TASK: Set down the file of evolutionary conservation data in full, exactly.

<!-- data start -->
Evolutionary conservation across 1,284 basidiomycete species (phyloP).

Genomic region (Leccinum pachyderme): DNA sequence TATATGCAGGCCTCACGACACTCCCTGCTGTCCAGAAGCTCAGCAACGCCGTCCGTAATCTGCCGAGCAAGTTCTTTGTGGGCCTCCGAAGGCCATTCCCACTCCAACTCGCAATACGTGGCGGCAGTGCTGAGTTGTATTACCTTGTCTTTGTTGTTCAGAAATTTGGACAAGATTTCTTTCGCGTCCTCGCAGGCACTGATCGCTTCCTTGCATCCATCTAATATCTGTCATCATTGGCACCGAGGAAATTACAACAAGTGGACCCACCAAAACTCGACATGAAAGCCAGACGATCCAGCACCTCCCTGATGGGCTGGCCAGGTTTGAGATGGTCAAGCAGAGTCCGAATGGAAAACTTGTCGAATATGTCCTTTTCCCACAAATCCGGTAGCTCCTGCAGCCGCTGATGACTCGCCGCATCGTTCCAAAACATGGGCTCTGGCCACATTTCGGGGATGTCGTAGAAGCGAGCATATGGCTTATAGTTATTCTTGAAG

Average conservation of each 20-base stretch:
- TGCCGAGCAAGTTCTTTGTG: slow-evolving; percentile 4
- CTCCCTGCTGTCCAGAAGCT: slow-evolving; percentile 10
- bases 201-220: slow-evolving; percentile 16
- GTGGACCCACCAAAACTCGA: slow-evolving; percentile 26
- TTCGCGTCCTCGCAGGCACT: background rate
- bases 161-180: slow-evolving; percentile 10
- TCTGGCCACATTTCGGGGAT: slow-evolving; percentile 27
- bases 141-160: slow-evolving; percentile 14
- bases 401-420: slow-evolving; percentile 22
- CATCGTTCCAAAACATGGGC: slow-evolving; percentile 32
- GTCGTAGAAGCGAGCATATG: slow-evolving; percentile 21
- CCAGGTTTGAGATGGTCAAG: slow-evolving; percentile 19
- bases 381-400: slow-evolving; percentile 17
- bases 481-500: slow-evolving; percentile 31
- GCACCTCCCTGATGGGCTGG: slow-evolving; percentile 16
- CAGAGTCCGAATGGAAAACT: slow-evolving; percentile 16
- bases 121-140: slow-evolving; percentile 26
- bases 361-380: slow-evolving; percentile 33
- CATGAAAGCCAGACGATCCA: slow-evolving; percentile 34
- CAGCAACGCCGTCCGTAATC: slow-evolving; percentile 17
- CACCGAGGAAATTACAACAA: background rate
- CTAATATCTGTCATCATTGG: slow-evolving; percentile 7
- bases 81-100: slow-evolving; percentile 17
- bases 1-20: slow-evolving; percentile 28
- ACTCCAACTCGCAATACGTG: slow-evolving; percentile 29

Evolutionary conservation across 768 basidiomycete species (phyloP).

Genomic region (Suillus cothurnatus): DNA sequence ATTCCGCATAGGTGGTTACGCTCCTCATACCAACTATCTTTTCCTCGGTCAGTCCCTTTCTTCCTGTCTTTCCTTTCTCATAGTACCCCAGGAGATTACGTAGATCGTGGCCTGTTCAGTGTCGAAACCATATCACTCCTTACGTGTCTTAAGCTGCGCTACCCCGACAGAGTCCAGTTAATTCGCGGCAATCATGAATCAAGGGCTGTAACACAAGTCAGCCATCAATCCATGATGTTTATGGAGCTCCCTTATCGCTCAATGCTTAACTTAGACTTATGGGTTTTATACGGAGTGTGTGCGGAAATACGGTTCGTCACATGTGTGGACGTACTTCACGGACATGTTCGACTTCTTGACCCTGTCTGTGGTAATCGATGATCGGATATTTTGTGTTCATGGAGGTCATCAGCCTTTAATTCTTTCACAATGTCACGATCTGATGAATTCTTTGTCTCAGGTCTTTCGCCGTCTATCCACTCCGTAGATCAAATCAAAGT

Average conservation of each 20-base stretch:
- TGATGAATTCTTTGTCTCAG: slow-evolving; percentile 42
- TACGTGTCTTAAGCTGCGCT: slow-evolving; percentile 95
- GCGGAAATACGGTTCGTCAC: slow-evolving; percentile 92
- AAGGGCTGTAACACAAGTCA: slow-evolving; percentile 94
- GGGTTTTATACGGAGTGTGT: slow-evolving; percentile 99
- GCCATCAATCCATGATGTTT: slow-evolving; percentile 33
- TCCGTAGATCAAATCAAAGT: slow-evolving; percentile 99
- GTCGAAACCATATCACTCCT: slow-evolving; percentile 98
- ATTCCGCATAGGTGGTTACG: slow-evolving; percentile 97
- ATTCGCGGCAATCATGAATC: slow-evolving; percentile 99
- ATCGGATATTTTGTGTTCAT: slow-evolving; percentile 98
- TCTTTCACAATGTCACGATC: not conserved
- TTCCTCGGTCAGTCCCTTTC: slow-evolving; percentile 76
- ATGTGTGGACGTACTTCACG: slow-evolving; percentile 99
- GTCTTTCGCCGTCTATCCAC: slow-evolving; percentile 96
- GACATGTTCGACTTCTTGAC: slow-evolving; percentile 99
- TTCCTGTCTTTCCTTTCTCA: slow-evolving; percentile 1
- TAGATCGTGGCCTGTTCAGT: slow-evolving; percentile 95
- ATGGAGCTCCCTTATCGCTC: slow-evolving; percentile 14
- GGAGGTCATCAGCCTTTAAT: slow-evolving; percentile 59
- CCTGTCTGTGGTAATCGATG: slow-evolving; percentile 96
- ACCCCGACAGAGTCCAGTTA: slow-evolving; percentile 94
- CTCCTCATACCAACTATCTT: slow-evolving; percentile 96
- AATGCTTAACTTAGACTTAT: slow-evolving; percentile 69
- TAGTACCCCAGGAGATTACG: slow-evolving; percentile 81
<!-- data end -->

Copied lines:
Evolutionary conservation across 1,284 basidiomycete species (phyloP).

Genomic region (Leccinum pachyderme): DNA sequence TATATGCAGGCCTCACGACACTCCCTGCTGTCCAGAAGCTCAGCAACGCCGTCCGTAATCTGCCGAGCAAGTTCTTTGTGGGCCTCCGAAGGCCATTCCCACTCCAACTCGCAATACGTGGCGGCAGTGCTGAGTTGTATTACCTTGTCTTTGTTGTTCAGAAATTTGGACAAGATTTCTTTCGCGTCCTCGCAGGCACTGATCGCTTCCTTGCATCCATCTAATATCTGTCATCATTGGCACCGAGGAAATTACAACAAGTGGACCCACCAAAACTCGACATGAAAGCCAGACGATCCAGCACCTCCCTGATGGGCTGGCCAGGTTTGAGATGGTCAAGCAGAGTCCGAATGGAAAACTTGTCGAATATGTCCTTTTCCCACAAATCCGGTAGCTCCTGCAGCCGCTGATGACTCGCCGCATCGTTCCAAAACATGGGCTCTGGCCACATTTCGGGGATGTCGTAGAAGCGAGCATATGGCTTATAGTTATTCTTGAAG

Average conservation of each 20-base stretch:
- TGCCGAGCAAGTTCTTTGTG: slow-evolving; percentile 4
- CTCCCTGCTGTCCAGAAGCT: slow-evolving; percentile 10
- bases 201-220: slow-evolving; percentile 16
- GTGGACCCACCAAAACTCGA: slow-evolving; percentile 26
- TTCGCGTCCTCGCAGGCACT: background rate
- bases 161-180: slow-evolving; percentile 10
- TCTGGCCACATTTCGGGGAT: slow-evolving; percentile 27
- bases 141-160: slow-evolving; percentile 14
- bases 401-420: slow-evolving; percentile 22
- CATCGTTCCAAAACATGGGC: slow-evolving; percentile 32
- GTCGTAGAAGCGAGCATATG: slow-evolving; percentile 21
- CCAGGTTTGAGATGGTCAAG: slow-evolving; percentile 19
- bases 381-400: slow-evolving; percentile 17
- bases 481-500: slow-evolving; percentile 31
- GCACCTCCCTGATGGGCTGG: slow-evolving; percentile 16
- CAGAGTCCGAATGGAAAACT: slow-evolving; percentile 16
- bases 121-140: slow-evolving; percentile 26
- bases 361-380: slow-evolving; percentile 33
- CATGAAAGCCAGACGATCCA: slow-evolving; percentile 34
- CAGCAACGCCGTCCGTAATC: slow-evolving; percentile 17
- CACCGAGGAAATTACAACAA: background rate
- CTAATATCTGTCATCATTGG: slow-evolving; percentile 7
- bases 81-100: slow-evolving; percentile 17
- bases 1-20: slow-evolving; percentile 28
- ACTCCAACTCGCAATACGTG: slow-evolving; percentile 29

Evolutionary conservation across 768 basidiomycete species (phyloP).

Genomic region (Suillus cothurnatus): DNA sequence ATTCCGCATAGGTGGTTACGCTCCTCATACCAACTATCTTTTCCTCGGTCAGTCCCTTTCTTCCTGTCTTTCCTTTCTCATAGTACCCCAGGAGATTACGTAGATCGTGGCCTGTTCAGTGTCGAAACCATATCACTCCTTACGTGTCTTAAGCTGCGCTACCCCGACAGAGTCCAGTTAATTCGCGGCAATCATGAATCAAGGGCTGTAACACAAGTCAGCCATCAATCCATGATGTTTATGGAGCTCCCTTATCGCTCAATGCTTAACTTAGACTTATGGGTTTTATACGGAGTGTGTGCGGAAATACGGTTCGTCACATGTGTGGACGTACTTCACGGACATGTTCGACTTCTTGACCCTGTCTGTGGTAATCGATGATCGGATATTTTGTGTTCATGGAGGTCATCAGCCTTTAATTCTTTCACAATGTCACGATCTGATGAATTCTTTGTCTCAGGTCTTTCGCCGTCTATCCACTCCGTAGATCAAATCAAAGT

Average conservation of each 20-base stretch:
- TGATGAATTCTTTGTCTCAG: slow-evolving; percentile 42
- TACGTGTCTTAAGCTGCGCT: slow-evolving; percentile 95
- GCGGAAATACGGTTCGTCAC: slow-evolving; percentile 92
- AAGGGCTGTAACACAAGTCA: slow-evolving; percentile 94
- GGGTTTTATACGGAGTGTGT: slow-evolving; percentile 99
- GCCATCAATCCATGATGTTT: slow-evolving; percentile 33
- TCCGTAGATCAAATCAAAGT: slow-evolving; percentile 99
- GTCGAAACCATATCACTCCT: slow-evolving; percentile 98
- ATTCCGCATAGGTGGTTACG: slow-evolving; percentile 97
- ATTCGCGGCAATCATGAATC: slow-evolving; percentile 99
- ATCGGATATTTTGTGTTCAT: slow-evolving; percentile 98
- TCTTTCACAATGTCACGATC: not conserved
- TTCCTCGGTCAGTCCCTTTC: slow-evolving; percentile 76
- ATGTGTGGACGTACTTCACG: slow-evolving; percentile 99
- GTCTTTCGCCGTCTATCCAC: slow-evolving; percentile 96
- GACATGTTCGACTTCTTGAC: slow-evolving; percentile 99
- TTCCTGTCTTTCCTTTCTCA: slow-evolving; percentile 1
- TAGATCGTGGCCTGTTCAGT: slow-evolving; percentile 95
- ATGGAGCTCCCTTATCGCTC: slow-evolving; percentile 14
- GGAGGTCATCAGCCTTTAAT: slow-evolving; percentile 59
- CCTGTCTGTGGTAATCGATG: slow-evolving; percentile 96
- ACCCCGACAGAGTCCAGTTA: slow-evolving; percentile 94
- CTCCTCATACCAACTATCTT: slow-evolving; percentile 96
- AATGCTTAACTTAGACTTAT: slow-evolving; percentile 69
- TAGTACCCCAGGAGATTACG: slow-evolving; percentile 81